"the duration of investments is highly variable, more so in VC. While the median duration is five years ... there is a long “tail” of investments that take much longer more than the typical ten-year assumed life of a PE fund, with a small percent stretching to 15 years or more."

Finding 3: Average performance of a VC Fund is linked to investment duration; performance peaks at 4 years duration in majority cases, some stretching to 15 years

"Average TVPIs trend up slightly with duration while average PMEs hold steady above 1.0. This pattern in VC may reflect the sequential nature of financing as well as the heterogeneity of holdings within the venture space and the longer time it takes to build a young company."

Finding 3: Average performance of a VC Fund is linked to investment duration; performance peaks at 4 years duration in majority cases, some stretching to 15 years

Finding 4: Performance is lower for investments made (holdings) in years when the supply of capital to the sector is high

"...the performance effects of capital supply are more pronounced and appear most strongly related to the investment year of the holding. Average performance of VC investments made in years with high capital supply are noticeably lower."

Finding 4: Performance is lower for investments made (holdings) in years when the supply of capital to the sector is high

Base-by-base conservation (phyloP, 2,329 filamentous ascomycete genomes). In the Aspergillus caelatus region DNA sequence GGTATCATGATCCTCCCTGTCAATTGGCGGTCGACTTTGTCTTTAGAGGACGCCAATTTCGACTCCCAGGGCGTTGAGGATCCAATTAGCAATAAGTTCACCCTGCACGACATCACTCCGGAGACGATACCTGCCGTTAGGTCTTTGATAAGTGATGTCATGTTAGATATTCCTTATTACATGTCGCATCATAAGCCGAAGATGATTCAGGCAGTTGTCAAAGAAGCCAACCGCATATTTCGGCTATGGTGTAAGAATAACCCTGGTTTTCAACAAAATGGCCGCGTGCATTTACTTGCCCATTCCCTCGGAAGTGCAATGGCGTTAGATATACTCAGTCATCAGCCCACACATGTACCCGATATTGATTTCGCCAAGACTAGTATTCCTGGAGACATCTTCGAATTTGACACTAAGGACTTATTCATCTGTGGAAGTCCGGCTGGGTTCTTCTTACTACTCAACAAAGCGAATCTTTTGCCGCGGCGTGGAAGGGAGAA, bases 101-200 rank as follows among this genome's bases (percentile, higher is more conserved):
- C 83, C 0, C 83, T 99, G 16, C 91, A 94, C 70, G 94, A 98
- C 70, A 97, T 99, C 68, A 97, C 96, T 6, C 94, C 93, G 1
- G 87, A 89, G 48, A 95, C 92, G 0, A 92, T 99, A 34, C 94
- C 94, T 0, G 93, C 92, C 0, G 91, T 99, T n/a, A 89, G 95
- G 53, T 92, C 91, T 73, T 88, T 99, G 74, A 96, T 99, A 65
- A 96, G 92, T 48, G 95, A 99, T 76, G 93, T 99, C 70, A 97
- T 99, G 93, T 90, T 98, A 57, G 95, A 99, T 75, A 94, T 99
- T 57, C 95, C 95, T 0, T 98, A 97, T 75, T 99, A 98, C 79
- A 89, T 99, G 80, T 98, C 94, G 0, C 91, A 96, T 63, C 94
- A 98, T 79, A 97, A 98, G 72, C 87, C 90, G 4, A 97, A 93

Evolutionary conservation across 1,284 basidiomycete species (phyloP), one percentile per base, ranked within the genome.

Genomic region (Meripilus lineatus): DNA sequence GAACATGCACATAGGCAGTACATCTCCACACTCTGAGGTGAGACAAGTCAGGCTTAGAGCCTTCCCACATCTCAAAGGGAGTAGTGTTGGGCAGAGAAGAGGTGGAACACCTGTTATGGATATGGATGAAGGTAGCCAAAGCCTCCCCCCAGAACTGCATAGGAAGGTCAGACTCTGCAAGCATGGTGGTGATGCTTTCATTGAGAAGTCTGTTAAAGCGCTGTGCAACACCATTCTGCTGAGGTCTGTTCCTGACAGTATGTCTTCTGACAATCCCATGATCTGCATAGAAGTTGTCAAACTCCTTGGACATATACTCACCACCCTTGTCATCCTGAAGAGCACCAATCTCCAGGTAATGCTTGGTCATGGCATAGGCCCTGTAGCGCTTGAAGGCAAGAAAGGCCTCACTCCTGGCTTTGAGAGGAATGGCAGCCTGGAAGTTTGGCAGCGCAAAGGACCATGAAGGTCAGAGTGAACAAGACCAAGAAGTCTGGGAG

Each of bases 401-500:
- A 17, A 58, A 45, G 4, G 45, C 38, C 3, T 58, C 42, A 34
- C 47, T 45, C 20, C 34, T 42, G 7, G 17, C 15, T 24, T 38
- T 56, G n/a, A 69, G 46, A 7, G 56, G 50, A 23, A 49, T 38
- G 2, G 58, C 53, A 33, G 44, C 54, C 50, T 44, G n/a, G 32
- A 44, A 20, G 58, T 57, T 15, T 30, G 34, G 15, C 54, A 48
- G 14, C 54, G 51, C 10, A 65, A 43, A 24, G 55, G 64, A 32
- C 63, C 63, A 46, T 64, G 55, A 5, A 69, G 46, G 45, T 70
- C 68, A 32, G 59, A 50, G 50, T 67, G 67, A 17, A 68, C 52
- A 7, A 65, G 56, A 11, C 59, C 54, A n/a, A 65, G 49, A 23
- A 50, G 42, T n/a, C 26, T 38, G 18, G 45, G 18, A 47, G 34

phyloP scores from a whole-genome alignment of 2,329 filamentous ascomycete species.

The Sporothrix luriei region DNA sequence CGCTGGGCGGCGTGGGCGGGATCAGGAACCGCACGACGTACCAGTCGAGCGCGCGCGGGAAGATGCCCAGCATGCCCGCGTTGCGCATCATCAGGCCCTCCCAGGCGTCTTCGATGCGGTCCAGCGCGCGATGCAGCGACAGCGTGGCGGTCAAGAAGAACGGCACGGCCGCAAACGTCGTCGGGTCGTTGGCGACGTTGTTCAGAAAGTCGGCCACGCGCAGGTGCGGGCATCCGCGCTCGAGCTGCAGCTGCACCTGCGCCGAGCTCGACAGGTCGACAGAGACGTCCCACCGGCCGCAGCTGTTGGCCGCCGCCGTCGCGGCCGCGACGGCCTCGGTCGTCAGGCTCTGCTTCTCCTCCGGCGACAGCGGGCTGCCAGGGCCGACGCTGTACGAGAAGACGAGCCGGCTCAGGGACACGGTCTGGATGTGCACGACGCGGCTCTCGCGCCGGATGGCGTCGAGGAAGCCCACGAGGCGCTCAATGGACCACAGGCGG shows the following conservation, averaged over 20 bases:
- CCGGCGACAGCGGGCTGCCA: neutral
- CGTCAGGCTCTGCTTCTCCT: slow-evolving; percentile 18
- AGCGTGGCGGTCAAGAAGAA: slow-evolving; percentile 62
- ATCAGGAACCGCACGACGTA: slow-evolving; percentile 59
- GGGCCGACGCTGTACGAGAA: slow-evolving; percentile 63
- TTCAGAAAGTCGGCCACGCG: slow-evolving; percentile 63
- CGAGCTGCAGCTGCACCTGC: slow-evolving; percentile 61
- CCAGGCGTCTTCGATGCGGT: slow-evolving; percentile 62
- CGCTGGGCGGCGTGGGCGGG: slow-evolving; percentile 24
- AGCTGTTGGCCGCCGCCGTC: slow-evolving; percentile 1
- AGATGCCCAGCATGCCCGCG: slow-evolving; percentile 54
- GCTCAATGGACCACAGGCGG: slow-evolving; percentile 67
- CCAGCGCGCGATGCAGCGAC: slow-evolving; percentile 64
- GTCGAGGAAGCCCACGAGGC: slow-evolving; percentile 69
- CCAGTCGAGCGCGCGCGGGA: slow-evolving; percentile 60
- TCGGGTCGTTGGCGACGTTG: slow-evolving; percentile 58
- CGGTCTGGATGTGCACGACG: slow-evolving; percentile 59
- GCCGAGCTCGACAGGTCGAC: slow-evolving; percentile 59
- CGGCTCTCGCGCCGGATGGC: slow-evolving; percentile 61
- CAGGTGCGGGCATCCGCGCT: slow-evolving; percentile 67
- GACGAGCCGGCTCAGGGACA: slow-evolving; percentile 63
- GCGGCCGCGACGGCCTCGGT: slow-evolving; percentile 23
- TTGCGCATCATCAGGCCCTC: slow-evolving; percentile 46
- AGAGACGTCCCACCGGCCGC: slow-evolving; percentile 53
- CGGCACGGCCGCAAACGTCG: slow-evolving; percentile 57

Read this as "Return multiples (Y-Axis) are lowest when there is a lot of available capital in the market (high) during a certain period"

A note on how this was calculated: "(this figure) charts investment multiples based on the amount of capital available to do deals. We use funds committed, but not yet called, across all funds, or so-called “dry powder”, as our measure of available capital. We do this for ... VC funds and divide by the trailing three-year average of dry powder. Years are then segmented into quartiles (4 being high levels of dry powder) using three alternate schemes: the vintage year of a fund making an investment (first cluster of 4 bars), the year the investment is made (second cluster of bars) and the year the holding is exited"

Conclusion: "...many (VC) investments turn out worthless and average performance is boosted by some spectacular successes that create the bulk of fund value. Performance appears linked to a number of factors (including investment size, duration of the investment and levels of fund raising)..."

This data-backed approach to analysing VC performance really caught my attention. The industry has always known these findings intuitively, but having data to back it up makes it conclusive, IMO. Would also recommend reading through the Appendix section which has a lot more detailed statistics and analyses.

All credits to Gregory Brown, Robert S. Harris, Wendy Hu, Tim Jenkinson, Steven N. Kaplan, and David Robinson, the authors of the paper. Here's a link to the research paper, again.

Let me know what you think of this research paper. Are there certain aspects you've not fully understood? I'm also keen to learn your experience with VC funds and its performance.

Onward.

Note: All blogs posts till 2022 were migrated to this platform (react+next+tailwind). While all efforts were made to migrate wihtout any loss, the migration lost some images and broke a bunch of links in old posts. If you spot anything amiss, please notify me?